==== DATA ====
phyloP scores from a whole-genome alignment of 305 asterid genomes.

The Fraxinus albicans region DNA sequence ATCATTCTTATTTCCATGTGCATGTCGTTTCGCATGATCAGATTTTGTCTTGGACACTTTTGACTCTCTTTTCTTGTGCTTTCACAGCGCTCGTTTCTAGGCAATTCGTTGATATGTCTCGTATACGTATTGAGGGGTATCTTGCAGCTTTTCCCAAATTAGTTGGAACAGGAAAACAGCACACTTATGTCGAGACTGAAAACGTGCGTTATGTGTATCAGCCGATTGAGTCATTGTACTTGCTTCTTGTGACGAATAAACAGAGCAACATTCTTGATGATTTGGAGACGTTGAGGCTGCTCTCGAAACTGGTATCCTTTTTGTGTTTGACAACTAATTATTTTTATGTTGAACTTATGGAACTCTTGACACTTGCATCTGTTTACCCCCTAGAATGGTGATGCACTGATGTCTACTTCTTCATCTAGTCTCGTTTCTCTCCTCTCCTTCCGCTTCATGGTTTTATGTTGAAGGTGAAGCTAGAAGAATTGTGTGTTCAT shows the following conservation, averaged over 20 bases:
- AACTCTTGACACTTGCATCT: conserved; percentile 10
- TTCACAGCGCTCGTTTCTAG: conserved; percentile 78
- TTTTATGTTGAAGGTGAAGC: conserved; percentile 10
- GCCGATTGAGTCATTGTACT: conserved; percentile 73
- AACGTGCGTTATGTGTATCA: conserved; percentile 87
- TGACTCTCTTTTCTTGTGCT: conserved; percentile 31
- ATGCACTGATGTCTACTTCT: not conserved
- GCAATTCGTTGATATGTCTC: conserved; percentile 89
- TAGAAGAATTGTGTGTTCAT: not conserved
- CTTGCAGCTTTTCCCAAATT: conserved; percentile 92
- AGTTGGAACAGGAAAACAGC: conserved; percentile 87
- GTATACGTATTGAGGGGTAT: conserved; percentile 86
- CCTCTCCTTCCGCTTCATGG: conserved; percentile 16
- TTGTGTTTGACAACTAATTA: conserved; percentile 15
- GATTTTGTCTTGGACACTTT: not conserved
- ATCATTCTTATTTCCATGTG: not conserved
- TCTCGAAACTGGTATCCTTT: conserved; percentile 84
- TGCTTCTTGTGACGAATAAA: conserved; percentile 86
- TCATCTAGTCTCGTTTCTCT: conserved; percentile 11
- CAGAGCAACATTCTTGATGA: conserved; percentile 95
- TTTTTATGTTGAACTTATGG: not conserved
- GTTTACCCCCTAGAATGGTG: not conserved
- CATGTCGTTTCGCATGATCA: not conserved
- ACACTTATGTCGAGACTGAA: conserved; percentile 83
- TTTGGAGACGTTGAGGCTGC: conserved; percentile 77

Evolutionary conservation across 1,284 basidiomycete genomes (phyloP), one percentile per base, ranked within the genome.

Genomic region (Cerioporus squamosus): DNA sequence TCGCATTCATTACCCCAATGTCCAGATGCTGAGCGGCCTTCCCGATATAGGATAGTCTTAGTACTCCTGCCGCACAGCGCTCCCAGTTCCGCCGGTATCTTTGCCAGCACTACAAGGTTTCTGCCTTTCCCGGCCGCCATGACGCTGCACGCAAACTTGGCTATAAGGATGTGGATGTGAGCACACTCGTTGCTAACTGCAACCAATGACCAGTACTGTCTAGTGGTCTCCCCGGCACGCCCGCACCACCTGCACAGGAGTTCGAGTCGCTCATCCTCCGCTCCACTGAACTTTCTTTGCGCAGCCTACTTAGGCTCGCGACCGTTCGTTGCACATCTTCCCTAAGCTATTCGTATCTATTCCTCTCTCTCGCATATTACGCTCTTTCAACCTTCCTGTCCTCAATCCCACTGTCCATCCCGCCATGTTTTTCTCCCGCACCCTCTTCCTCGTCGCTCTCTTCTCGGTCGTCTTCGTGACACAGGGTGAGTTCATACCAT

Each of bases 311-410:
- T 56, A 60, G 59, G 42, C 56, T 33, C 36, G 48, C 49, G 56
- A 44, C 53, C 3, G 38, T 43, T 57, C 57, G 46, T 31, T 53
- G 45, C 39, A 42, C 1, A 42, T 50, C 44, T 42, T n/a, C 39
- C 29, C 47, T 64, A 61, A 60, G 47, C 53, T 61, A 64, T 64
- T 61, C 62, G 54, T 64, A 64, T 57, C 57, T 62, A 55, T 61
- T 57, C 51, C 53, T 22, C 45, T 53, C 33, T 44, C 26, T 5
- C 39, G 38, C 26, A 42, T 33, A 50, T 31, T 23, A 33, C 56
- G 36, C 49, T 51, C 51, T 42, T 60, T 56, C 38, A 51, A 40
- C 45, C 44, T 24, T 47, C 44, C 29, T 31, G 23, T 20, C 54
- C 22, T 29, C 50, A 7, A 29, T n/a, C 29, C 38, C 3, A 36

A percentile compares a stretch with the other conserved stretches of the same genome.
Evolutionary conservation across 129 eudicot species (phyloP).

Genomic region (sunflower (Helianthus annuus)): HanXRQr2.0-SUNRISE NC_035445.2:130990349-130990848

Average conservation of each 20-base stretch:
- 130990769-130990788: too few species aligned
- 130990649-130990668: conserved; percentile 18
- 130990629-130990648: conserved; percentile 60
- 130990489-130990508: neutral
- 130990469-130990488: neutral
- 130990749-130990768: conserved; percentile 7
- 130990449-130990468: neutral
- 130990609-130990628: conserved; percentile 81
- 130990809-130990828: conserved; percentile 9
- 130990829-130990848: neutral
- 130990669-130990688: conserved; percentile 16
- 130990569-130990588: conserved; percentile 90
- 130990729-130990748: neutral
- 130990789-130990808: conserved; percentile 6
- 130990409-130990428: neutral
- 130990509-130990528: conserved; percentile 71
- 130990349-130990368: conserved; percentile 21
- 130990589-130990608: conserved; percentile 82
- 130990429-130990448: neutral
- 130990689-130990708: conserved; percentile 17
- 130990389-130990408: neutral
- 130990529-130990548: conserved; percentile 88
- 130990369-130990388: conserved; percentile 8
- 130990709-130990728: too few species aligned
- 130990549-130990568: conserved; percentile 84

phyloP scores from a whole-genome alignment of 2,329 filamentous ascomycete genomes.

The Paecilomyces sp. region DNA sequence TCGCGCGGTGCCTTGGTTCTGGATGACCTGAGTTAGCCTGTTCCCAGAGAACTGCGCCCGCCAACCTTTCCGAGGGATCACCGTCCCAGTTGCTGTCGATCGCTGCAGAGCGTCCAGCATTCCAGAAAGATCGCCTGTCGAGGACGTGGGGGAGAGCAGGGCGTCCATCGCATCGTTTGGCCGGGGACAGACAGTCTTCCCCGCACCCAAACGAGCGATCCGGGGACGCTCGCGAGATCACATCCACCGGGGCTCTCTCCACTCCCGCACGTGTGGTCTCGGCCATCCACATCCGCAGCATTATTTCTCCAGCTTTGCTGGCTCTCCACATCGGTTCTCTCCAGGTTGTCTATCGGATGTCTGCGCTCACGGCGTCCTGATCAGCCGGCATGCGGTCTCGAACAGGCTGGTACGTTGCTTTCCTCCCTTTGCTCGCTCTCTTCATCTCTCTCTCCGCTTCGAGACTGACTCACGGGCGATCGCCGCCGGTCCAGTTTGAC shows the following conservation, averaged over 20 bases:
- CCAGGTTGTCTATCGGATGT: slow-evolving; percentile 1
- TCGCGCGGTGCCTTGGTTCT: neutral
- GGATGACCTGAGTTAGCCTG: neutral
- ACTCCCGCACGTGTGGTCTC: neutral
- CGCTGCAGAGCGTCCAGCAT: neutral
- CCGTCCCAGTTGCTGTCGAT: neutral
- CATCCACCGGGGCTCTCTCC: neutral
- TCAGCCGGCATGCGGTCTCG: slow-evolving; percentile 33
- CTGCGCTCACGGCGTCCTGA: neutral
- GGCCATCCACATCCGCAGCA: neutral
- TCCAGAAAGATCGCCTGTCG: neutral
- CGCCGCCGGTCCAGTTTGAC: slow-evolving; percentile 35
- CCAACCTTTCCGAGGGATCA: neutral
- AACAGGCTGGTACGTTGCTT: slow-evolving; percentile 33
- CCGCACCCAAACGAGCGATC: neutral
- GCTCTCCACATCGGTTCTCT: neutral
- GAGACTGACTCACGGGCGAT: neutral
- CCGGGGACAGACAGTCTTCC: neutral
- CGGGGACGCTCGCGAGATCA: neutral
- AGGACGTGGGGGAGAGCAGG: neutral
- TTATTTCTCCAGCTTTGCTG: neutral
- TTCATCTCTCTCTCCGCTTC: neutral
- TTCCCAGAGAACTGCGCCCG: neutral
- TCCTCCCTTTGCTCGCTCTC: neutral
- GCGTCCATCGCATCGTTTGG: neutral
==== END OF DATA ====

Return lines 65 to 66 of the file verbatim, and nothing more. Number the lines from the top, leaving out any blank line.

- 130990389-130990408: neutral
- 130990529-130990548: conserved; percentile 88